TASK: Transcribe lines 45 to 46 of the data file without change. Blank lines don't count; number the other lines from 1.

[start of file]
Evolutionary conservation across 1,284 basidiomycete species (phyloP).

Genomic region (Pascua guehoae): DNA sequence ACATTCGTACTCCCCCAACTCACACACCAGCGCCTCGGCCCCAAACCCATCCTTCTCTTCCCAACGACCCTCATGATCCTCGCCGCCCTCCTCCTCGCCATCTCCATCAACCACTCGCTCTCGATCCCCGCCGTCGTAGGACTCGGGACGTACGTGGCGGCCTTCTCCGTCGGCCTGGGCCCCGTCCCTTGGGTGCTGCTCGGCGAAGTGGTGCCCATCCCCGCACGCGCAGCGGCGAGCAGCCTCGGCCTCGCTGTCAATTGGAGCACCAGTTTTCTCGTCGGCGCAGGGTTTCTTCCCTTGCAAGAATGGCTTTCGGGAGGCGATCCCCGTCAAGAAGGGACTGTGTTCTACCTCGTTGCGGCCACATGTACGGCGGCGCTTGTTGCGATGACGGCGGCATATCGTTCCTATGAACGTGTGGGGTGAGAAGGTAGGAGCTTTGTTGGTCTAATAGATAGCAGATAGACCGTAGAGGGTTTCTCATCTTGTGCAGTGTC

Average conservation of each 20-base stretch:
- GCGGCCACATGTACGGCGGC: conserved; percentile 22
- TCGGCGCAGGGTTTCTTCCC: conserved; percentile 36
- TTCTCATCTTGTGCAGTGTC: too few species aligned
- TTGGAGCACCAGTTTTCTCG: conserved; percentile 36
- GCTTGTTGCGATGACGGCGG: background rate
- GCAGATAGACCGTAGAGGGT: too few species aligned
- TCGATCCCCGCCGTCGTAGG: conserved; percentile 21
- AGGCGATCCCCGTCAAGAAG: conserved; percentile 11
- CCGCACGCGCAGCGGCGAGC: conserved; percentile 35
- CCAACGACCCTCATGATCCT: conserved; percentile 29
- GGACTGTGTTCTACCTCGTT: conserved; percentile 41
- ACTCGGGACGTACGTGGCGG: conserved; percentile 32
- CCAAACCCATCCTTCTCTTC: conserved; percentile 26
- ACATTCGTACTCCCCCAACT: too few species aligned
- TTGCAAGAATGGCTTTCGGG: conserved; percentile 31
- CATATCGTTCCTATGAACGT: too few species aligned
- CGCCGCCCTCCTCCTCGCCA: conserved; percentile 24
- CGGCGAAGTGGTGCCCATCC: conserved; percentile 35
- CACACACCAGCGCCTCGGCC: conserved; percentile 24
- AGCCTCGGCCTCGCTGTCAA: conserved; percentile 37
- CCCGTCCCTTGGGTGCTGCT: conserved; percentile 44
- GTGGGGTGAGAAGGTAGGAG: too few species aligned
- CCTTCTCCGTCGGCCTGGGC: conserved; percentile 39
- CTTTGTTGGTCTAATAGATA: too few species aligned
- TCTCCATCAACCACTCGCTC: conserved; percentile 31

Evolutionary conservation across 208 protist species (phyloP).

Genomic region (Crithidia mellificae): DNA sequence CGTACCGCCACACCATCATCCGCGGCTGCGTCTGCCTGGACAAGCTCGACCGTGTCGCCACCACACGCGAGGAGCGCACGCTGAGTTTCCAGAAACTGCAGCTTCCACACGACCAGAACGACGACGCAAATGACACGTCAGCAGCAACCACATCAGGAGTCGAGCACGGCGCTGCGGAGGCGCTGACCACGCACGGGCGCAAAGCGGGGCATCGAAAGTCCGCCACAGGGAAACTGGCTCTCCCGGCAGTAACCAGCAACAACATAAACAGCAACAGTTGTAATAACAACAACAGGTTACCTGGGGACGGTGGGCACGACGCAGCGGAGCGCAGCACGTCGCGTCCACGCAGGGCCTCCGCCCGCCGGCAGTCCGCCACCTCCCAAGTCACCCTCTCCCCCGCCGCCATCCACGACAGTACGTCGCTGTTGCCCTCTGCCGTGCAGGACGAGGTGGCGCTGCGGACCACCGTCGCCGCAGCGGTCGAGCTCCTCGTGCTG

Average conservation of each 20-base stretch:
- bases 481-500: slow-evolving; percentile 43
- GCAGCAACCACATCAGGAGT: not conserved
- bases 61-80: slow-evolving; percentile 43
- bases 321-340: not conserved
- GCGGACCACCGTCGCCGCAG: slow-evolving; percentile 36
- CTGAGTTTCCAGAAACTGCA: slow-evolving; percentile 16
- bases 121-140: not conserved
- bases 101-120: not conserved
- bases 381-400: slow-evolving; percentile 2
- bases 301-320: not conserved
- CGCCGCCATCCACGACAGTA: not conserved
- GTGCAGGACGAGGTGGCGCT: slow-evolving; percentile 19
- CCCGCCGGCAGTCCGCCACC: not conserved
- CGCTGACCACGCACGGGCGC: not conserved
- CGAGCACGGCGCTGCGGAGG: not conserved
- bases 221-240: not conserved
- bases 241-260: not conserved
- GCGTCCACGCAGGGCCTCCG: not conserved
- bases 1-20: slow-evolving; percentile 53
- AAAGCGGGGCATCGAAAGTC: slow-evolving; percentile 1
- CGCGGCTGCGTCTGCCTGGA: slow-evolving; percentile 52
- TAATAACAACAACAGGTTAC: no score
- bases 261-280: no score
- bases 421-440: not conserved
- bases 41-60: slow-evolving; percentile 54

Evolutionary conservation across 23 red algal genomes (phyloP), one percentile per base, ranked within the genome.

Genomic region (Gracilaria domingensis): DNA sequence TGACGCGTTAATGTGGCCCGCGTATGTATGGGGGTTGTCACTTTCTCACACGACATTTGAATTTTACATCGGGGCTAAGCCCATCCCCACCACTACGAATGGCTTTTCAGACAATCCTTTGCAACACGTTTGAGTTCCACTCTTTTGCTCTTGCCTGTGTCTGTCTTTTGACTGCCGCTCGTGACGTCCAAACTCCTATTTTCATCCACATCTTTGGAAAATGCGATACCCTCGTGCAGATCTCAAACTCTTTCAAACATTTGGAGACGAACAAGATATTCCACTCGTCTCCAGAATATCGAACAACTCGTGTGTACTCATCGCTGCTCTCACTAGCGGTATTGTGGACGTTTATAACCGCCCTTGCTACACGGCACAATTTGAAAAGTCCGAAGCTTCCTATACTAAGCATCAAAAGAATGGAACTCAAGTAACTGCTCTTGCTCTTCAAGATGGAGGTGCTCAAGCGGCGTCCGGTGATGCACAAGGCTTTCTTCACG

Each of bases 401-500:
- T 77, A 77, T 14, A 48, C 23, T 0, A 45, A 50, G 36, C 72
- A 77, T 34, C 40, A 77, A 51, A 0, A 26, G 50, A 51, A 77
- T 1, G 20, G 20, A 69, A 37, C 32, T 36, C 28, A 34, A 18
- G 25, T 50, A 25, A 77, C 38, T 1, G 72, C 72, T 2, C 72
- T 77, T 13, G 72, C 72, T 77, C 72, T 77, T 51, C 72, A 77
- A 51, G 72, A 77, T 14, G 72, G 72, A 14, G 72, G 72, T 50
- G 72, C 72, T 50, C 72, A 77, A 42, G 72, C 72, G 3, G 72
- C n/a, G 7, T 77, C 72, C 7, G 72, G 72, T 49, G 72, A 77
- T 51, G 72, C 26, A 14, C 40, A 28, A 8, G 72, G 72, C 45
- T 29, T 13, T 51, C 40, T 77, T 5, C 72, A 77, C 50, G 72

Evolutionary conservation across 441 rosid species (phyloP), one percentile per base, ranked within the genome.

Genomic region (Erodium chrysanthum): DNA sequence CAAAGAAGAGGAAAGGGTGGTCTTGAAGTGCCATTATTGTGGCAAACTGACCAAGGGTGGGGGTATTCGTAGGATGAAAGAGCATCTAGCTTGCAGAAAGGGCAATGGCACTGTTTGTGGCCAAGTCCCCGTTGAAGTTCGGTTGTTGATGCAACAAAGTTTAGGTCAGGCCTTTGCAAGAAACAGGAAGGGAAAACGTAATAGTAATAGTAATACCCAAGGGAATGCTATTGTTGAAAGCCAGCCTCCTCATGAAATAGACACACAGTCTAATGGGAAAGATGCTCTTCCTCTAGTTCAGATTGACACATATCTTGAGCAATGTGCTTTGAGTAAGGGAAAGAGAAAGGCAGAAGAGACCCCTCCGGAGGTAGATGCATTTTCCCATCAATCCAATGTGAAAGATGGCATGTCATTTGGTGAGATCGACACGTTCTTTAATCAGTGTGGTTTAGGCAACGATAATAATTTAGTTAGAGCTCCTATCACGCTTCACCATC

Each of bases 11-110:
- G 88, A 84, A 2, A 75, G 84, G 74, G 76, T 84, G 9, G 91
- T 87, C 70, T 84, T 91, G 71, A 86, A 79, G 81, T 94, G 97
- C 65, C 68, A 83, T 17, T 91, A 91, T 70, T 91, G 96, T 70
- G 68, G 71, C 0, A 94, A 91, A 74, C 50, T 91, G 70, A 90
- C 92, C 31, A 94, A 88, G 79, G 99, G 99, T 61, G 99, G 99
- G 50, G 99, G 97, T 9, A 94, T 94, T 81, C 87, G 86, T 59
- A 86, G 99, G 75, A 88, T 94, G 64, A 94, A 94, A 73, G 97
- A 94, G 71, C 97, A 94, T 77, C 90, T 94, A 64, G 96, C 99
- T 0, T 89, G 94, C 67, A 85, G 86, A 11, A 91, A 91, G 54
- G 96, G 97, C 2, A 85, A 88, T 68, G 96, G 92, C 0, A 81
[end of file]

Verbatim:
- CGCTGACCACGCACGGGCGC: not conserved
- CGAGCACGGCGCTGCGGAGG: not conserved